See also[edit] American Phytopathological Society Australasian Plant Pathology Society Biological control with micro-organisms British Society for Plant Pathology Burl Common names of plant diseases Disease resistance in fruit and vegetables Forest pathology Fungicides Gene-for-gene relationship Global Plant Clinic Glossary of phytopathology Herbivory Inducible plant defenses against herbivory List of phytopathology journals Microbial inoculant Mycology Pesticide Phytoplasma Plant defense against herbivory Plant disease forecasting Plant pathologists QoI Strobilurins Stunt


References[edit] ^ Agrios, George N. (1972). Plant Pathology (3rd ed.). Academic Press.  ^ Martinelli, F., Scalenghe, R., Davino, S., Panno, S., Scuderi, G., Ruisi, P., Villa, P., Stroppiana, D., Boschetti, M., Goulart, L.R., Davis, C.E., Dandekar, A.M. (2014). "Advanced methods of plant disease detection. A review". Agronomy for Sustainable Development. 35: 1–25. doi:10.1007/s13593-014-0246-1. CS1 maint: Multiple names: authors list (link) ^ a b c Nicole Davis (September 9, 2009). "Genome of Irish potato famine pathogen decoded". Haas et al. Broad Institute of MIT and Harvard. Retrieved 24 July 2012.  ^ Kamoun, S.; Furzer, O.; Jones, J. D. G.; Judelson, H. S.; Ali, G. S.; Dalio, R. J. D.; Roy, S. G.; Schena, L.; Zambounis, A.; Panabières, F.; Cahill, D.; Ruocco, M.; Figueiredo, A.; Chen, X. R.; Hulvey, J.; Stam, R.; Lamour, K.; Gijzen, M.; Tyler, B. M.; Grünwald, N. J.; Mukhtar, M. S.; Tomé, D. F. A.; Tör, M.; Van Den Ackerveken, G.; McDowell, J.; Daayf, F.; Fry, W. E.; Lindqvist-Kreuze, H.; Meijer, H. J. G.; et al. (2015). "The Top 10 oomycete pathogens in molecular plant pathology". Molecular Plant Pathology. 16: 413–434. doi:10.1111/mpp.12190.  ^ Grünwald, N. J.; Goss, E. M.; Press, C. M. (2008). "Phytophthora ramorum: A pathogen with a remarkably wide host range causing sudden oak death on oaks and ramorum blight on woody ornamentals". Molecular Plant Pathology. 9 (6): 729–40. doi:10.1111/J.1364-3703.2008.00500.X. PMID 19019002.  ^ "Scientists discover how deadly fungal microbes enter host cells". (VBI) at Virginia Tech affiliates. Physorg. July 22, 2010. Retrieved July 31, 2012.  ^ Jackson RW (editor). (2009). Plant Pathogenic Bacteria: Genomics and Molecular Biology. Caister Academic Press. ISBN 978-1-904455-37-0.  ^ Burkholder (October 1948). "Bacteria as Plant Pathogens". Annual Review of Microbiology. Cornell University. 2: 389–412. doi:10.1146/annurev.mi.02.100148.002133. PMID 18104350.  ^ "Research team unravels tomato pathogen's tricks of the trade". Virginia Tech. 2011.  ^ Creamer, Rebecca; H. Hubble; A. Lewis (May 2005). "Curtovirus Infection of Chile Pepper in New Mexico". Plant Diseases. 89 (5): 480–486. doi:10.1094/PD-89-0480.  ^ Huynh, Bao-Lam; Matthews, William C.; Ehlers, Jeffrey D.; Lucas, Mitchell R.; Santos, Jansen R. P.; Ndeve, Arsenio; Close, Timothy J.; Roberts, Philip A. (2015-10-08). "A major QTL corresponding to the Rk locus for resistance to root-knot nematodes in cowpea (Vigna unguiculata L. Walp.)". Theoretical and Applied Genetics. 129 (1): 87–95. doi:10.1007/s00122-015-2611-0. ISSN 0040-5752. PMC 4703619 . PMID 26450274.  ^ Jankevicius, J.V. et al. Ciclo biológico de Phytomonas / Biological cycle of Phytomonas. Memórias do Instituto Oswaldo Cruz, Rio de Janeiro, v. 83, supl. 1, 1988. ^ Ma, Winbo (March 28, 2011). "How do plants fight disease? Breakthrough research by UC Riverside plant pathologist offers a clue". UC Riverside.  ^ "1st large-scale map of a plant's protein network addresses evolution, disease process". Dana-Farber Cancer Institute. July 29, 2011. Retrieved 24 July 2012.  ^ Aisnworth, G.C. (1981). Introduction to the History of Plant Pathology. Cambridge University Press. ISBN 0-521-23032-2.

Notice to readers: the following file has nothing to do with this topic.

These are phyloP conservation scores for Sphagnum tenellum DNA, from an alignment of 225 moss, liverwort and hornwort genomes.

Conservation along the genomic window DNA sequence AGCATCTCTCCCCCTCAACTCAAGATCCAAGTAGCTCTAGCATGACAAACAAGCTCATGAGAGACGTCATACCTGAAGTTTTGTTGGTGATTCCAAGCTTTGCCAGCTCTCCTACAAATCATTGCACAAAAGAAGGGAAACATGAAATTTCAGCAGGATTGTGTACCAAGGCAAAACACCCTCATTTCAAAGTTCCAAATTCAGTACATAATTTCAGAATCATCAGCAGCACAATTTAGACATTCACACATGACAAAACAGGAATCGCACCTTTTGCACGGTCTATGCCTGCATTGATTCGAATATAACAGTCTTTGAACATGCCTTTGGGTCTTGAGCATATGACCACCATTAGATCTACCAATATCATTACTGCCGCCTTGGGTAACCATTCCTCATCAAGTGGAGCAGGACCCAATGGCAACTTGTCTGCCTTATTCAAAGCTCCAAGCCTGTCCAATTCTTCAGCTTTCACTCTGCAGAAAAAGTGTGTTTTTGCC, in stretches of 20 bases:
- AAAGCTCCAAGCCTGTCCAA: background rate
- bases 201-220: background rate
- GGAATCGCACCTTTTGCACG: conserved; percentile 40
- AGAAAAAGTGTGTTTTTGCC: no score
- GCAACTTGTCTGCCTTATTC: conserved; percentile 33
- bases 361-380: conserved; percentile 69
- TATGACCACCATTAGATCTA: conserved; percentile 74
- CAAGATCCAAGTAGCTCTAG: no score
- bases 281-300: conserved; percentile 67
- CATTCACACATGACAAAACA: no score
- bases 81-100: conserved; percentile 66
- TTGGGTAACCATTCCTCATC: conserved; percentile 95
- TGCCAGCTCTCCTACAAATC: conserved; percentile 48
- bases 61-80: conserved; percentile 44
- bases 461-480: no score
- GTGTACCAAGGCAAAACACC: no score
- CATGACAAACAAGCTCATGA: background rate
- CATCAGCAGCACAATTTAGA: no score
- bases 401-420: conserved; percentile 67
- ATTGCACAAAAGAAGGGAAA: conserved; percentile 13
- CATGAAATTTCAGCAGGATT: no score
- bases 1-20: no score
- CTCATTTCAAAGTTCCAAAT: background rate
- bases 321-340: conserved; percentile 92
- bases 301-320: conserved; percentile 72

External links[edit] International Society for Plant Pathology Australasian Plant Pathology Society American Phytopathological Society British Society for Plant Pathology Food Security Journal Contributions toward a bibliography of peach yellows, 1887–1888 Digital copy of scientist Erwin Frink Smith's manuscript on peach yellows disease. Erwin Frink Smith Papers Index to papers of Smith (1854–1927) who was considered the "father of bacterial plant pathology" and worked for the United States Department of Agriculture for over 40 years. Plant Health Progress, Online journal of applied plant pathology Pacific Northwest Fungi, online mycology journal with papers on fungal plant pathogens Rothamsted Plant Pathology and Microbiology Department New Mexico State University Department of Entomology Plant Pathology and Weed Science Pathogen Host Interactions Database (PHI-base) Grape Virology Opportunity in Plant Pathology Facebook page for Asian Association of Societies for Plant Pathology v t e Plant disorders / control Physiological plant disorders Plant pathology Plant stress measurement Transplant shock v t e Agriculture General Agribusiness Agricultural supplies Agricultural science Agricultural engineering Agroforestry Agronomy Animal husbandry Animal-free agriculture Extensive farming Farm Free range Intensive farming Intensive animal farming Mechanised agriculture Organic farming Permaculture Sustainable agriculture Universities and colleges Urban agriculture History Prehistoric Neolithic Revolution Agriculture in Mesoamerica Ancient Ancient Egypt Ancient Greece Ancient Rome Medieval Arab Agricultural Revolution Modern British Agricultural Revolution Green Revolution Organic Types Aquaculture Cattle Dairy farming Goat farming Grazing Hydroponics Livestock Pig farming Orchards Poultry farming Sheep farming Categories Agriculture by country Agriculture companies Biotechnology Livestock Meat industry Poultry farming Category Portal Wikiproject v t e Botany History of botany Subdisciplines Plant systematics Ethnobotany Paleobotany Plant anatomy Plant ecology Phytogeography Geobotany Flora Phytochemistry Plant pathology Bryology Phycology Floristics Dendrology Plant groups Algae Archaeplastida Bryophyte Non-vascular plants Vascular plants Spermatophytes Pteridophyte Gymnosperm Angiosperm Plant morphology (glossary) Plant cells Cell wall Phragmoplast Plastid Plasmodesma Vacuole Tissues Meristem Vascular tissue Vascular bundle Ground tissue Mesophyll Cork Wood Storage organs Vegetative Root Rhizoid Bulb Rhizome Shoot Stem Leaf Petiole Cataphyll Bud Sessility Reproductive (Flower) Flower development Inflorescence Umbel Raceme Bract Pedicellate Flower Whorl Floral symmetry Floral diagram Floral formula Receptacle Hypanthium (Floral cup) Perianth Tepal Petal Sepal Sporophyll Gynoecium Ovary Ovule Stigma Archegonium Androecium Stamen Staminode Pollen Tapetum Gynandrium Gametophyte Sporophyte Plant embryo Fruit Fruit anatomy Berry Capsule Seed Seed dispersal Endosperm Surface structures Epicuticular wax Plant cuticle Epidermis Stoma Nectary Trichome Prickle Plant physiology Materials Nutrition Photosynthesis Chlorophyll Plant hormone Transpiration Turgor pressure Bulk flow Aleurone Phytomelanin Sugar Sap Starch Cellulose Plant growth and habit Secondary growth Woody plants Herbaceous plants Habit Vines Lianas Shrubs Subshrubs Trees Succulent plants Reproduction Evolution Ecology Alternation of generations Sporangium Spore Microsporangia Microspore Megasporangium Megaspore Pollination Pollinators Pollen tube Double fertilization Germination Evolutionary development Evolutionary history timeline Hardiness zone Plant taxonomy History of plant systematics Herbarium Biological classification Botanical nomenclature Botanical name Correct name Author citation International Code of Nomenclature for algae, fungi, and plants (ICN) - for Cultivated Plants (ICNCP) Taxonomic rank International Association for Plant Taxonomy (IAPT) Plant taxonomy systems Cultivated plant taxonomy Citrus taxonomy cultigen cultivar Group grex Practice Agronomy Floriculture Forestry Horticulture Lists Related topics Botanical terms Botanists by author abbreviation Botanical expedition Category Portal WikiProject Authority control GND: 4130197-3 NDL: 00572138 Retrieved from "https://en.wikipedia.org/w/index.php?title=Plant_pathology&oldid=818068880" Categories: PhytopathologyAgronomyPathologyHidden categories: CS1 maint: Multiple names: authors listArticles lacking in-text citations from January 2011All articles lacking in-text citationsAll articles with unsourced statementsArticles with unsourced statements from July 2017Articles with unsourced statements from April 2017Articles to be expanded from July 2017All articles to be expandedArticles with empty sections from July 2017All articles with empty sectionsArticles using small message boxesPages using div col without cols and colwidth parametersWikipedia articles with GND identifiers